As a result of the significant disruption that is being caused by the COVID-19 pandemic we are very aware that many researchers will have difficulty in meeting the timelines associated with our peer review process during normal times. Please do let us know if you need additional time. Our systems will continue to remind you of the original timelines but we intend to be highly flexible at this time.
COVID-19 and impact on peer review
Aims and scope
The International Journal of Emergency Medicine is a high-quality Open Access journal which aims to bring to light the various clinical advancements and research developments attained over the world, thus helping the specialty forge ahead. It is directed towards physicians and medical personnel undergoing training or working within the field of Emergency Medicine. Disciplines covered include interesting clinical cases, the latest evidence-based practice and research developments in Emergency Medicine, including emergency pediatrics. The International Journal of Emergency Medicine focuses on the practice of Emergency Medicine in a variety of settings, from urban emergency departments and rural clinics in the developing world, to humanitarian and disaster situations. It aims to shed light on international advances in practice, education and research, with a single common goal: to reduce suffering and promote excellence in patient care worldwide.
State of International Emergency Medicine
Multiple studies have found that race and ethnicity are associated with worse care delivery and clinical outcomes. Chun Mei Su et al. investigated the acute care processes in intracerebral hemorrhage among different racial and ethnic groups to determine whether disparities exist in this area and if so whether they are associated with worse outcomes.
Hypoglycemia usually includes various neurological symptoms, which are the consequence of neuroglycopenia. When it is severe, it is associated with altered mental status, even coma. T. Loeb et al. report a case of "happy" hypoglycemia: a patient with severe hypoglycemia, completely asymptomatic, due to the increase of lactate production in response to tissue hypoperfusion following a hemorrhagic shock.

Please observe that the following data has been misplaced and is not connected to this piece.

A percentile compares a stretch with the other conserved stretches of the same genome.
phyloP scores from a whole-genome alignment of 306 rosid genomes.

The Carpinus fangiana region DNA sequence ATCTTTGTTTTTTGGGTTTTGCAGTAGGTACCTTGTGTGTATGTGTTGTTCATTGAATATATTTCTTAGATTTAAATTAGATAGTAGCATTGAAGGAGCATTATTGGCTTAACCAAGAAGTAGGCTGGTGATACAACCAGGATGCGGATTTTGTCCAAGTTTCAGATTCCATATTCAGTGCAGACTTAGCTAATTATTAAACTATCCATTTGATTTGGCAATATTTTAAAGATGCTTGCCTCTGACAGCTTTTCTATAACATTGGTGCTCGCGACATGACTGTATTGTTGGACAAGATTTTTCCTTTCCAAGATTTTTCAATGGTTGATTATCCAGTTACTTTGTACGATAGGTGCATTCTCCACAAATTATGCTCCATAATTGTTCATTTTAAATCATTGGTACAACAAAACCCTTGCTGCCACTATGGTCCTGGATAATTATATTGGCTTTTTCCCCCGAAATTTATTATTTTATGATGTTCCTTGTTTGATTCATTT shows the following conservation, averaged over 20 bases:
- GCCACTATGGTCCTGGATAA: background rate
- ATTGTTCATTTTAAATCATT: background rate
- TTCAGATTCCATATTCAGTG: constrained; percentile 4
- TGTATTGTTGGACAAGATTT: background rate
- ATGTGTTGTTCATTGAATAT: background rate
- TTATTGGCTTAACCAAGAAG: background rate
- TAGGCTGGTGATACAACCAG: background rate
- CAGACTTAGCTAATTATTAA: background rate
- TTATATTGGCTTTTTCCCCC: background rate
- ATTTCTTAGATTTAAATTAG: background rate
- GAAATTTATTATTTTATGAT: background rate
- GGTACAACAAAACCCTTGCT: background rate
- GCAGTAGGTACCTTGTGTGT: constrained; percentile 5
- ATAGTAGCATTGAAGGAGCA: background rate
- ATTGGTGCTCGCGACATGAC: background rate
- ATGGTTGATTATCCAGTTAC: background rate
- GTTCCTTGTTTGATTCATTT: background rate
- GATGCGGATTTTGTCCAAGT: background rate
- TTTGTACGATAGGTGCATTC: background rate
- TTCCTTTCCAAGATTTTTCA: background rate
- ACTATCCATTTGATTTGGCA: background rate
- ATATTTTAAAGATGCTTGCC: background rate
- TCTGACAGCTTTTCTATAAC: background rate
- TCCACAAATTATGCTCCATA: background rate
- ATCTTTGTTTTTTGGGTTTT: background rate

Armenia, an ex-Soviet Republic in transition since independence in 1991, has made remarkable strides in development. A low-income country at the time of independence, Armenia is now classified by the World Bank as a high middle-income country. Despite of this, Emergency care has remained fairly undeveloped in the current drive to modernize. An investment in emergency systems can exponentially boost cardiac, stroke, and trauma care programs and thus the health of a nation. Sharon Chekijian et al. describe the current state of emergency care in Armenia using in-depth key informant interviews and review of published and unpublished internal United States Agency for International Development (USAID) and Ministry of Health (MOH) documents as well as data from the Yerevan Municipal Ambulance Service and international agencies.
Despite increasing efforts in prevention and treatment, sudden cardiac arrest (SCA) remains a global health issue. Most sudden cardiac arrests occur at home where bystander cardiopulmonary resuscitation may strongly affect survival. R.M. Alhussein et al. evaluated the knowledge of cardiopulmonary resuscitation among individuals in Riyadh City, Saudi Arabia, who are not involved in health care.
The current COVID-19 pandemic has exposed existing weaknesses in public health infrastructure globally as well as the lack of preparedness and suboptimal response for such pandemic disasters, including for psychological aspects. Both the economic hardship and the continuous media coverage of alarming news have exacerbated this effect which also includes increased domestic violence.
M. Sheek-Hussein et al. discuss how addressing psychological effects may improve the disaster management of infectious pandemics.
A super-aged society has been developing in Japan, and the emergency care system needs to change according to these new demographics and society’s needs. The focus has been shifting from critical care and trauma to medical and surgical conditions involving the elderly. K. Shimizu et al., in this review, discuss challenges (triage, ambulance diversion, and staffing) and possible solutions (public helpline, smartphone app system, coordination by designated hospitals, and government support), to shape future directions.
Have a look at the IJEM mentions through social media in the past month & discover the most trending articles
We are delighted to announce that International Journal of Emergency Medicine is now part of the BMC family of journals. The BMC website already receives over 100 million views per year and has expanded beyond biomedicine into the physical sciences, mathematics and engineering disciplines to offer a wider portfolio of subject fields on a single platform for authors considering open access publishing. Bookmark our new URL and make sure to sign up to our article alerts so you can keep up with all of the latest research and articles and read more about BMC’s pioneering spirit.
Annual Journal Metrics
57 days to first decision for reviewed manuscripts only
51 days to first decision for all manuscripts
98 days from submission to acceptance
19 days from acceptance to publication
1.049 - SNIP (Source-Normalized Impact per Paper)
0.477 - SJR (SCImago Journal Rank)
2.200 - Citescore
459 Altmetric Mentions
- ISSN: 1865-1380 (electronic)
- ISSN: 1865-1372 (print)